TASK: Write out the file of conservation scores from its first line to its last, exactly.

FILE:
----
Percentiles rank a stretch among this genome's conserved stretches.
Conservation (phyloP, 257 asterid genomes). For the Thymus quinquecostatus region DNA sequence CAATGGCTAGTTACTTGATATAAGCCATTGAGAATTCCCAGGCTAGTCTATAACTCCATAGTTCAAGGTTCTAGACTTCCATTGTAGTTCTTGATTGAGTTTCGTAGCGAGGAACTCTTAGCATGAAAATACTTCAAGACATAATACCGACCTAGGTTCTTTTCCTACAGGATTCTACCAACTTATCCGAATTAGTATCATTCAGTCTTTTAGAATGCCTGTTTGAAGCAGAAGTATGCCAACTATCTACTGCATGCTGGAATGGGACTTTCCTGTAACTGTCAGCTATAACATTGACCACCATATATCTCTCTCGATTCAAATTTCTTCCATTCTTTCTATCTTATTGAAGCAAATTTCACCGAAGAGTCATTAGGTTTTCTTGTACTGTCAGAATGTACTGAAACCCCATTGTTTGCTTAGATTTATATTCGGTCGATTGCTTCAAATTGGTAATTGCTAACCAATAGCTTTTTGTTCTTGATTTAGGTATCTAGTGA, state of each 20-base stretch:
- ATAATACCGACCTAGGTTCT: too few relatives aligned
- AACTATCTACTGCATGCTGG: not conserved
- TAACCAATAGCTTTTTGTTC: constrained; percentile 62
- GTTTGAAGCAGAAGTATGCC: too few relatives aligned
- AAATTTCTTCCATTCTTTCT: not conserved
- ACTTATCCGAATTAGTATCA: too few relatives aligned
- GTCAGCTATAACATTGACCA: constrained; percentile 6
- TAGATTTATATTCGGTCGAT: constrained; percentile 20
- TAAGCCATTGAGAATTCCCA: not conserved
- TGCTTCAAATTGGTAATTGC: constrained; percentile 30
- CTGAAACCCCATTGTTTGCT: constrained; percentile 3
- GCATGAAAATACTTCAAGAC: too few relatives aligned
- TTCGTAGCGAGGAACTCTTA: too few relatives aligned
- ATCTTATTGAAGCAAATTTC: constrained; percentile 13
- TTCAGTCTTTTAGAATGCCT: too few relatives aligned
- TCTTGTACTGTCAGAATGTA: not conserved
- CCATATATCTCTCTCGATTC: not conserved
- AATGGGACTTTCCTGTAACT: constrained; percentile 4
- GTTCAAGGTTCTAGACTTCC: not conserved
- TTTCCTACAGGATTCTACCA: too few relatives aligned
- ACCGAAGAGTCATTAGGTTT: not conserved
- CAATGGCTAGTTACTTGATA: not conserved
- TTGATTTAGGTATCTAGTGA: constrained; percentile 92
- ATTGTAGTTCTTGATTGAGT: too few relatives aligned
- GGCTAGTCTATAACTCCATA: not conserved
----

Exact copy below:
Percentiles rank a stretch among this genome's conserved stretches.
Conservation (phyloP, 257 asterid genomes). For the Thymus quinquecostatus region DNA sequence CAATGGCTAGTTACTTGATATAAGCCATTGAGAATTCCCAGGCTAGTCTATAACTCCATAGTTCAAGGTTCTAGACTTCCATTGTAGTTCTTGATTGAGTTTCGTAGCGAGGAACTCTTAGCATGAAAATACTTCAAGACATAATACCGACCTAGGTTCTTTTCCTACAGGATTCTACCAACTTATCCGAATTAGTATCATTCAGTCTTTTAGAATGCCTGTTTGAAGCAGAAGTATGCCAACTATCTACTGCATGCTGGAATGGGACTTTCCTGTAACTGTCAGCTATAACATTGACCACCATATATCTCTCTCGATTCAAATTTCTTCCATTCTTTCTATCTTATTGAAGCAAATTTCACCGAAGAGTCATTAGGTTTTCTTGTACTGTCAGAATGTACTGAAACCCCATTGTTTGCTTAGATTTATATTCGGTCGATTGCTTCAAATTGGTAATTGCTAACCAATAGCTTTTTGTTCTTGATTTAGGTATCTAGTGA, state of each 20-base stretch:
- ATAATACCGACCTAGGTTCT: too few relatives aligned
- AACTATCTACTGCATGCTGG: not conserved
- TAACCAATAGCTTTTTGTTC: constrained; percentile 62
- GTTTGAAGCAGAAGTATGCC: too few relatives aligned
- AAATTTCTTCCATTCTTTCT: not conserved
- ACTTATCCGAATTAGTATCA: too few relatives aligned
- GTCAGCTATAACATTGACCA: constrained; percentile 6
- TAGATTTATATTCGGTCGAT: constrained; percentile 20
- TAAGCCATTGAGAATTCCCA: not conserved
- TGCTTCAAATTGGTAATTGC: constrained; percentile 30
- CTGAAACCCCATTGTTTGCT: constrained; percentile 3
- GCATGAAAATACTTCAAGAC: too few relatives aligned
- TTCGTAGCGAGGAACTCTTA: too few relatives aligned
- ATCTTATTGAAGCAAATTTC: constrained; percentile 13
- TTCAGTCTTTTAGAATGCCT: too few relatives aligned
- TCTTGTACTGTCAGAATGTA: not conserved
- CCATATATCTCTCTCGATTC: not conserved
- AATGGGACTTTCCTGTAACT: constrained; percentile 4
- GTTCAAGGTTCTAGACTTCC: not conserved
- TTTCCTACAGGATTCTACCA: too few relatives aligned
- ACCGAAGAGTCATTAGGTTT: not conserved
- CAATGGCTAGTTACTTGATA: not conserved
- TTGATTTAGGTATCTAGTGA: constrained; percentile 92
- ATTGTAGTTCTTGATTGAGT: too few relatives aligned
- GGCTAGTCTATAACTCCATA: not conserved